‘’Danse Macabre’, 2020. This painted banner was created for ‘Window Exhibition’, a weekend-long exhibition held in the city of Bergen. Several artists displayed artworks in their windows or gardens: some performed from windows or balconies. I wanted to create a painting derived from Bernt Notke’s danse macabre paintings, after the atmosphere of the pandemic made me think a lot about the late 15th century Notke painting I saw at St. Nicholas’ Church in Tallinn, Estonia, in 2019.

I’ve long been interested in our collective relationship to death and grief. Medieval and preindustrial communities were closer to death in everyday life, the death of infants and young people being commonplace. Now we take great pains to distance ourselves from thoughts of it, and engage the heterotopic spaces of care homes, hospitals, and graveyards to do so. The intentions of danses macabres were to remind us of the inevitability of death and encourage us to be humble to this, to use our time on earth well. They also served as a warning to the upper echelons of society: you too will die, and you cannot take your riches with you.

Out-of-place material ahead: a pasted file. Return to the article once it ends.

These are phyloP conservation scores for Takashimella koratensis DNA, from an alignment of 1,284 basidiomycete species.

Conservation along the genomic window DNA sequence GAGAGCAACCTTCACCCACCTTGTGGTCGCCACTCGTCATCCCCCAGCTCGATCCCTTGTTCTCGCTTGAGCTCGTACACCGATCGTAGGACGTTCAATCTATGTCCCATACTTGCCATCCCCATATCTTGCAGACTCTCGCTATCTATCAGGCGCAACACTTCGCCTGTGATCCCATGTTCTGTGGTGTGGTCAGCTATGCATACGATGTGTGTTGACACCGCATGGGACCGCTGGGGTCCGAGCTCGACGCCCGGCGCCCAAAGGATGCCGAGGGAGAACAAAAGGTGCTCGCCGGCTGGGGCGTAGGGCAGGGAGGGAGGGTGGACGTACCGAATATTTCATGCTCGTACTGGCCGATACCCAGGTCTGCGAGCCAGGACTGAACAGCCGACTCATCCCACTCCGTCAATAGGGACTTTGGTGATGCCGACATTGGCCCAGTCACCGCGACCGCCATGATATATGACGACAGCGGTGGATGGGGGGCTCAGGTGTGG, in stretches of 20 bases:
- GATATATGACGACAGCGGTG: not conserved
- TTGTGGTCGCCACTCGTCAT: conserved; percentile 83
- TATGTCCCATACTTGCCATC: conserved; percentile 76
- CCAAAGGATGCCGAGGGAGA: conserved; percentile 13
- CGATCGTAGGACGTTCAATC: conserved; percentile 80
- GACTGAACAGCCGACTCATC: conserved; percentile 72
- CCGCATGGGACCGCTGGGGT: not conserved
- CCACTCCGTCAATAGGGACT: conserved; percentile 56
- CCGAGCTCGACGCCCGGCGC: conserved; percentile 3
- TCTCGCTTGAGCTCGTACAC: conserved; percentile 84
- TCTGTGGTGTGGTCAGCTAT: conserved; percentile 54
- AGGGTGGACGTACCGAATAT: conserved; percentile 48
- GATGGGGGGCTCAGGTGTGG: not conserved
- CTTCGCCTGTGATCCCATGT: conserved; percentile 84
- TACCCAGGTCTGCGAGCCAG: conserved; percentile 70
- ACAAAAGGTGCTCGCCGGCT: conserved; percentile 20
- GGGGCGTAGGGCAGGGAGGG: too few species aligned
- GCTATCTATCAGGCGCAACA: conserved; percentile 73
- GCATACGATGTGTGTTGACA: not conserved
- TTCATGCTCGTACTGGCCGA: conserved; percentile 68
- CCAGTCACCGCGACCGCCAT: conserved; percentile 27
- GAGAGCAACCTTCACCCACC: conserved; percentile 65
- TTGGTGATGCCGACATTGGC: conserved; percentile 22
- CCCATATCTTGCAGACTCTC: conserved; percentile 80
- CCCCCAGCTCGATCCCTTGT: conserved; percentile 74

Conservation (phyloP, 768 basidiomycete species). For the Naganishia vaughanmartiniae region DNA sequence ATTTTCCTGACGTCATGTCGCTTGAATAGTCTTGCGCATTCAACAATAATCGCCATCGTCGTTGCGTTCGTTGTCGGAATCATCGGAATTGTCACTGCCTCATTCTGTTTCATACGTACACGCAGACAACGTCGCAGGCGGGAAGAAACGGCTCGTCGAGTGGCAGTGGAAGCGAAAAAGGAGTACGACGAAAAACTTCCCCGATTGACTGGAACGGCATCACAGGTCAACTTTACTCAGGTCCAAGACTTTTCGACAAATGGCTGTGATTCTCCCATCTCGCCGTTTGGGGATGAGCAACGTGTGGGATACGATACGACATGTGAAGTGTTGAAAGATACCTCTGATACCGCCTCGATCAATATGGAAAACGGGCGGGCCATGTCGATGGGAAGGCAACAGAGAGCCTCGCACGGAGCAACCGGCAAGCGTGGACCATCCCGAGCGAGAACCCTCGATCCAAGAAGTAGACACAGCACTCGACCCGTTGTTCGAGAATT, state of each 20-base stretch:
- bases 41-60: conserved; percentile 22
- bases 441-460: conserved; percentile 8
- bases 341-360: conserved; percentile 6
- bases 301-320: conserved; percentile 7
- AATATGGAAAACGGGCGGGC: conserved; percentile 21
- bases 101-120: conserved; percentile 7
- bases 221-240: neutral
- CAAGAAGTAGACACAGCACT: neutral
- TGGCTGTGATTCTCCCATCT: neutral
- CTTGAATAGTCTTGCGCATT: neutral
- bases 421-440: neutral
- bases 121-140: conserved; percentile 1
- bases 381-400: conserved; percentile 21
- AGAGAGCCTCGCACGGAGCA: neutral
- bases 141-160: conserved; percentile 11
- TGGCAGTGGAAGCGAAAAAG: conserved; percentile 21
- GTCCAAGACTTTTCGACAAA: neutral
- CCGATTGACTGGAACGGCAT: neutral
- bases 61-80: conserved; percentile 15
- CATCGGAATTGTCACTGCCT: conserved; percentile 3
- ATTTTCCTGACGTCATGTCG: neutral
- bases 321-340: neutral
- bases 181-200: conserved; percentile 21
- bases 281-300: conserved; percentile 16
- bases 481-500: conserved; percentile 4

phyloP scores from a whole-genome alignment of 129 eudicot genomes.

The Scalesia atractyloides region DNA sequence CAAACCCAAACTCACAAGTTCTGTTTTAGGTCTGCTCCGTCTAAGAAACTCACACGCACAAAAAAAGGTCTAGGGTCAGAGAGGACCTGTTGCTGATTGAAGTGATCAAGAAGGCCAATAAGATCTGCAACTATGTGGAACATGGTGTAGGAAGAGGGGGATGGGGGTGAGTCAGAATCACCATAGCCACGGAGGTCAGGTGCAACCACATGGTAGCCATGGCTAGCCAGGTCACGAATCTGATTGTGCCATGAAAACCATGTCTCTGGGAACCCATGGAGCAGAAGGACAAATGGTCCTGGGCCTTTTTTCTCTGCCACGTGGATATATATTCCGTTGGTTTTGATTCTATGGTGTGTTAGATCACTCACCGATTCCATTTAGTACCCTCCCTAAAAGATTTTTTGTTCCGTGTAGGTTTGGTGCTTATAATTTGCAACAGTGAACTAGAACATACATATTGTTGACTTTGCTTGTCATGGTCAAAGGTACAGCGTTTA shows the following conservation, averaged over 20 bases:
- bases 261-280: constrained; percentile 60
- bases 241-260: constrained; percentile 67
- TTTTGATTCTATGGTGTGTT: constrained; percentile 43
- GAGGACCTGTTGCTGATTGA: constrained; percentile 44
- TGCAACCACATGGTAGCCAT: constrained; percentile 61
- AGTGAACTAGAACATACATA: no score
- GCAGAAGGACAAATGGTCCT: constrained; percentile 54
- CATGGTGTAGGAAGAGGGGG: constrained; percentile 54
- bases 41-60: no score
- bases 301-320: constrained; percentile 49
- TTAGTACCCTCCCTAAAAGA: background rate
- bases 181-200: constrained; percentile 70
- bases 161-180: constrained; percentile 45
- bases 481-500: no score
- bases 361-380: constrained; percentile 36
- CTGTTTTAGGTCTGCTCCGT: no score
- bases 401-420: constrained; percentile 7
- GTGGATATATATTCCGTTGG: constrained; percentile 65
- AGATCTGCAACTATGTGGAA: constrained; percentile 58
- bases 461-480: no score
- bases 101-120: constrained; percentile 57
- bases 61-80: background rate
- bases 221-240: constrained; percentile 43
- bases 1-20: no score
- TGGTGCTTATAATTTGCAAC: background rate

Danse Macabre, 2020. Acrylic on  painter’s fleece, 1mx10m